18 August 2006 | winner55
remarkable - if sometimes bewildering
there's two things one has to get past to like this film - first, there's no 'drunken boxing' style here; second, the first half-hour of the film is so loopy, you may want to know what planet you just stepped onto.
this film is actually part of a tradition that has no comparison outside china - part magic show, part low-brow comedy, part juggling and acrobatics, part martial arts, part folk-lore - basically a kind of circus-entertainment that was lost to the west long ago.
part of what makes this hard to follow is that the traditions of magic in china, besides being simply different than those in the west, are also far more complex, since china has been civilized longer, and to a greater extent, than the west has yet achieved. all magic derives from formula; but china's traditional formulas are a little difficult to grasp - there are four magicians in this film, but it is unclear to this westerner why they can each perform certain magic and not others, and why they need to perform straight-out martial arts on occasion, despite their magic.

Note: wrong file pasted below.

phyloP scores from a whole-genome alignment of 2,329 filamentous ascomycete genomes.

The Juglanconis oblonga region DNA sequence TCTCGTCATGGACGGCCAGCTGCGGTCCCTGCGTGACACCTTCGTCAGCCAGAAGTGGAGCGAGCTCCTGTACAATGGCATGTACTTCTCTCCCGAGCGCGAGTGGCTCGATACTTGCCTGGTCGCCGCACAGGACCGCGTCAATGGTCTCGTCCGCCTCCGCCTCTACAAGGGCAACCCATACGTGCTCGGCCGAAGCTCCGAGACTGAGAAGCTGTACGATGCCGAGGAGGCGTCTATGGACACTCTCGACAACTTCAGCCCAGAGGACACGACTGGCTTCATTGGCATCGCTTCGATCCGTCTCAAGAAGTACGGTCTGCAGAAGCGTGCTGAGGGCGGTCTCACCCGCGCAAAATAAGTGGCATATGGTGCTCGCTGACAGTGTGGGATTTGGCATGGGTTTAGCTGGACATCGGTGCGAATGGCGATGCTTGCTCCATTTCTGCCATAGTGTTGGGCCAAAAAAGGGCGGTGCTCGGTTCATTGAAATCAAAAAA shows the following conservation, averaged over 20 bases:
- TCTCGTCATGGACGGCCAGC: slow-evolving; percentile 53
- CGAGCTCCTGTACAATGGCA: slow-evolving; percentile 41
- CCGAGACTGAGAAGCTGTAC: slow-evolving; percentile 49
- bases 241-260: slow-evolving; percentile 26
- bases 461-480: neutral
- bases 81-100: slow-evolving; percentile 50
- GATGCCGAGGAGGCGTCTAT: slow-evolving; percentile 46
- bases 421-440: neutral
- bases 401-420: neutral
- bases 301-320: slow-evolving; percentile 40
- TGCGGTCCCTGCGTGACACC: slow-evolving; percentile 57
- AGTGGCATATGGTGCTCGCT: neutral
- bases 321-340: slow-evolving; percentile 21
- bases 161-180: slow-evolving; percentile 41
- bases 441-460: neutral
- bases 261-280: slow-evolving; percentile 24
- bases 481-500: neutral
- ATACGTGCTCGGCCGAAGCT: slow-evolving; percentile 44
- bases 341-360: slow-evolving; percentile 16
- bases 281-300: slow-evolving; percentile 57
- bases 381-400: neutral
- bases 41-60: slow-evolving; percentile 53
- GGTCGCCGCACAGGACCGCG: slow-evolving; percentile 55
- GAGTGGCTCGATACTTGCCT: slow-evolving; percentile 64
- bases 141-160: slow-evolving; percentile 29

in any event, after a while, the characters grew on me and i came to like the show - and as the film progresses, there's more and more action, more rapidly paced; so after a while, the cultural differences ceased to matter.
one historic note; beginning with snake in eagle's shadow, yuen woo ping made a number of classic, realistically staged kung-fu comedies and tragedies, culminating in the thinly veiled family memoir, 'secret master' - less than a year after that film was made, this one appeared, and began a set of films spinning 180 degrees in another direction entirely, before yuen regrouped with the classic 'hero among heroes', or 'legend of the red dragon' as it has been retitled for recent u.s. re-release. most of the films of this mid-period are, to put it mildly, a bit off-the-wall, at least according to western standards, and it's not sure why yuen went down this route. most of them - including this one - are not to everyone's taste, even among martial-arts fans; but they're all worth seeing, at least once. they certainly show a different and remarkable - if sometimes bewildering - side to a many-faceted talent of martial arts film-making.